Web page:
I am a great fan of some cold meats I've encountered in Germany, Italy, and Romania. Surprisingly, I was unable to find a definition of how they are made which is sufficiently accurate to determine any significant difference. They are clearly different visually:

  • Fleischkäse is usually shaped in a cake form and often has a dark crust.
  • Mortadella is very large in diameter and has white (presumably fatty?) inclusions.
  • Parizer seems to be the most heterogeneous of the three, but is usually a bit smaller in diameter than Mortadella and has willful inclusions (olives, pistachios, mushrooms, etc.).

But to me it seems the pinkish substance which makes up most of these cold meats is exactly the same. Could you explain in how far these are regional variations of essentially the same product, or whether there's a more fundamental difference?

1 Answer 1


Your instinct is correct, all your favourites fall into one category of saussage: Brühwurst.

This means that they follow the same principle when made, which is

  • Mincing the raw meat and fat with ice or ice water, salt, often curing salt and various spices until a smooth paste forms. This is what you refer to as "pinkish mass".
  • Shaping the saussages (or loaf in case of Fleischkäse) and sometimes smoking them.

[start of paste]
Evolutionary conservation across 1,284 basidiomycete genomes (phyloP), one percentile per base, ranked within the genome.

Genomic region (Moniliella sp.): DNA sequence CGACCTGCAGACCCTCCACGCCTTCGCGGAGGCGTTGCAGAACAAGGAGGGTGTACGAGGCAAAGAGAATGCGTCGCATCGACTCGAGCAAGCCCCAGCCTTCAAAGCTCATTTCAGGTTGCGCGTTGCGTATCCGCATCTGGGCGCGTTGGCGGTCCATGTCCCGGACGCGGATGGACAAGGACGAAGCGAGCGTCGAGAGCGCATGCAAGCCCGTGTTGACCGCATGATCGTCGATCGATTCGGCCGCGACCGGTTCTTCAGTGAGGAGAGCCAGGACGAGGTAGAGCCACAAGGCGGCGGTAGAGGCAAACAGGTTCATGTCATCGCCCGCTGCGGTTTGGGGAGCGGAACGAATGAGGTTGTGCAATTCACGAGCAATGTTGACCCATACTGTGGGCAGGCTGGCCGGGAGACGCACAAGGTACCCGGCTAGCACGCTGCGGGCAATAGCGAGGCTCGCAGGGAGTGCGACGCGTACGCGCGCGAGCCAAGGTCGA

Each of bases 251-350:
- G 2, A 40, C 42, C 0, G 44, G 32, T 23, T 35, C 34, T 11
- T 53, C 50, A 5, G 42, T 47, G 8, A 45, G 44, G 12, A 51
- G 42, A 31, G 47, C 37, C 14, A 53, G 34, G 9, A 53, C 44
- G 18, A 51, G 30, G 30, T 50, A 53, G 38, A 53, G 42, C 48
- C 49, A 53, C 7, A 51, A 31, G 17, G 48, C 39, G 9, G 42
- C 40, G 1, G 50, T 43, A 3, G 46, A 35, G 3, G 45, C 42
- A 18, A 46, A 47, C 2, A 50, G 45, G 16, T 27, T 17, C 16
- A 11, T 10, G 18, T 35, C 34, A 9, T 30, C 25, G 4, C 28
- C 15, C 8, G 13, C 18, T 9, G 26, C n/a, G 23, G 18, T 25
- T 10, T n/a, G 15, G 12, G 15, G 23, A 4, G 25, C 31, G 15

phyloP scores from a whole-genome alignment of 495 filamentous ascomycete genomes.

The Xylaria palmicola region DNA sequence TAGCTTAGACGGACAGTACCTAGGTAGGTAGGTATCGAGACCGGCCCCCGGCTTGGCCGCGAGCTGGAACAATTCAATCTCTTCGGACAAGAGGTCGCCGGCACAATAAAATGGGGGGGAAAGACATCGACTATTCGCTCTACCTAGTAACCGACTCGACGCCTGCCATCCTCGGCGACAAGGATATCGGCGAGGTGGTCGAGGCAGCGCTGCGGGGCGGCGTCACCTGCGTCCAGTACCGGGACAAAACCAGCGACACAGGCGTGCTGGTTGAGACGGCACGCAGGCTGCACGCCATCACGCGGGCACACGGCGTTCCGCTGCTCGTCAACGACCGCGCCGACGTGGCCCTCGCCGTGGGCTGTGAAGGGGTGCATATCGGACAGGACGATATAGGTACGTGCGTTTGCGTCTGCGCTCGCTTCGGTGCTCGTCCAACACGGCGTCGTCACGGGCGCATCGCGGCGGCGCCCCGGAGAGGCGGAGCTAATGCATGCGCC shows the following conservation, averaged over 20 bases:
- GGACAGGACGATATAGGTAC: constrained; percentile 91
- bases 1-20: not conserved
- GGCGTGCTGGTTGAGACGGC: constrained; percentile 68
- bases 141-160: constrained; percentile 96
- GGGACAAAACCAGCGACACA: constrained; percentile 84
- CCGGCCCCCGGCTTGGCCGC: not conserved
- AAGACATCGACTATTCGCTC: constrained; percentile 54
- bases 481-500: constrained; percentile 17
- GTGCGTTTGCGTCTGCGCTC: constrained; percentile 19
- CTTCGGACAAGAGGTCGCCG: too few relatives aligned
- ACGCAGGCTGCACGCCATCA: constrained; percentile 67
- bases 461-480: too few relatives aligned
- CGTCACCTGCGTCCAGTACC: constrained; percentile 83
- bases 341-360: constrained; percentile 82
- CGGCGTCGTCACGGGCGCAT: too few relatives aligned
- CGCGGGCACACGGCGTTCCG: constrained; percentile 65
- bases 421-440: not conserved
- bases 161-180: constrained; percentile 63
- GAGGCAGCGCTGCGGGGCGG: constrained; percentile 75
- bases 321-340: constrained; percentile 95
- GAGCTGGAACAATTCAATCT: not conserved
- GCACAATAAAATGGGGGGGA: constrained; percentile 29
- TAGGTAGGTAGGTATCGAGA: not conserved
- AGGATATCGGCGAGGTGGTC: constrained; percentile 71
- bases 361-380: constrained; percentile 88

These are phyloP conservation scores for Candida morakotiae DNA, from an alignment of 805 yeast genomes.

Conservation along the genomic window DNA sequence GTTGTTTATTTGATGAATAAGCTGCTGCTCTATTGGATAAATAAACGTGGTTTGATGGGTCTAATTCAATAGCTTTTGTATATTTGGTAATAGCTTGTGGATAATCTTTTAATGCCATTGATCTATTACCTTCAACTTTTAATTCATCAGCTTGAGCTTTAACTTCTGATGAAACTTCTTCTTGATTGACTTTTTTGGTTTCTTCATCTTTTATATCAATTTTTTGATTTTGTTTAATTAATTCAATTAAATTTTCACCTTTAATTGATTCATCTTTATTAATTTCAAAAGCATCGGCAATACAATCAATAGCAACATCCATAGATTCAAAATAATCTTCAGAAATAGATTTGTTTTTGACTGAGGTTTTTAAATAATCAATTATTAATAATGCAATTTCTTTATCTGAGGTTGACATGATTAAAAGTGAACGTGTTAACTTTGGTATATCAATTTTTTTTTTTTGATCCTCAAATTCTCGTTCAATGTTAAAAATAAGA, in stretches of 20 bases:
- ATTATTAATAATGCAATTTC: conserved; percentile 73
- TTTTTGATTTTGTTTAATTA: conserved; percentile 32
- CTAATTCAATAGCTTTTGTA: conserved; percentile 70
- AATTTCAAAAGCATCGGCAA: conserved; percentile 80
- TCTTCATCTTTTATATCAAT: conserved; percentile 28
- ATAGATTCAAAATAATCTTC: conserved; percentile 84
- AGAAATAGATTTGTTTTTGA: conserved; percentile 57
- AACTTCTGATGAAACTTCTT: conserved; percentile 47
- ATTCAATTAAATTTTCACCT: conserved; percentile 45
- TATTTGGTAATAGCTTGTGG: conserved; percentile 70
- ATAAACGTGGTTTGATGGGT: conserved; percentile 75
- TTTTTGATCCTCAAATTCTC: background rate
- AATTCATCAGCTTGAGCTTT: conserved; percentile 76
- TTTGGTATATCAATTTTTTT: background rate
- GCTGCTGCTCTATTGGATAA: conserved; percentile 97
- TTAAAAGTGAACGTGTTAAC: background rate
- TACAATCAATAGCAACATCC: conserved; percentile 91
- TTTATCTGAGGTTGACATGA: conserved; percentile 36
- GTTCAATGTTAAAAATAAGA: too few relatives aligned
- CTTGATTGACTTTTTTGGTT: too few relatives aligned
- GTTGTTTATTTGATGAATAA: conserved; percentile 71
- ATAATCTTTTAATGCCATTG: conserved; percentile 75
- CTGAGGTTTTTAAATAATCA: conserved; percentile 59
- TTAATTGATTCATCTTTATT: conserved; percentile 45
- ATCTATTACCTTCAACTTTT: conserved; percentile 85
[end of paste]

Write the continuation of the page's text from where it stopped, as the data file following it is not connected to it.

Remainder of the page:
• Heating the saussage until the core reaches around 68 C / 154 F, either by scalding in hot water, baking (for Fleischkäse) or roasting. Sometimes this step is left for the customer, e.g. in the case of Fleischkäse that can be baked in the home oven, raw Bratwurst for grilling or Weisswurst.

The differences are in the spices and additional ingredients (pistachios, mushrooms, cubed fat for Mortadella...) details in preparation (coarser chopping or smoother mass, smoking or no smoking, shape) and the percentages of meat / fat / water (typically around 50%/25%/25%).

  • Except Brühwurst is generally served hot, while the OP is specifically asking about things that are served cold. The OP is asking about bologna-like things, and your answer is about hot-dog-like things.
    – Marti
    Commented May 1 at 22:57
  • @Marti did you check the link? Yes, the English Wikipedia says “typically served hot”, but the list of products are often served cold. The German article is more precise, emphasizing that the “Brüh-“ refers to the scalding step where the protein coagulates.this happens usually right after shaping the sausage. It’s an umbrella term used in German food law, to differentiate from uncooked types like salami - which would be “Rohwurst”, literally “raw sausage”. Note that what you decribe as "hot-dog-like things" and "bologna-like things" are indeed made from the same kind of base and process.
    – Stephie
    Commented May 2 at 5:06

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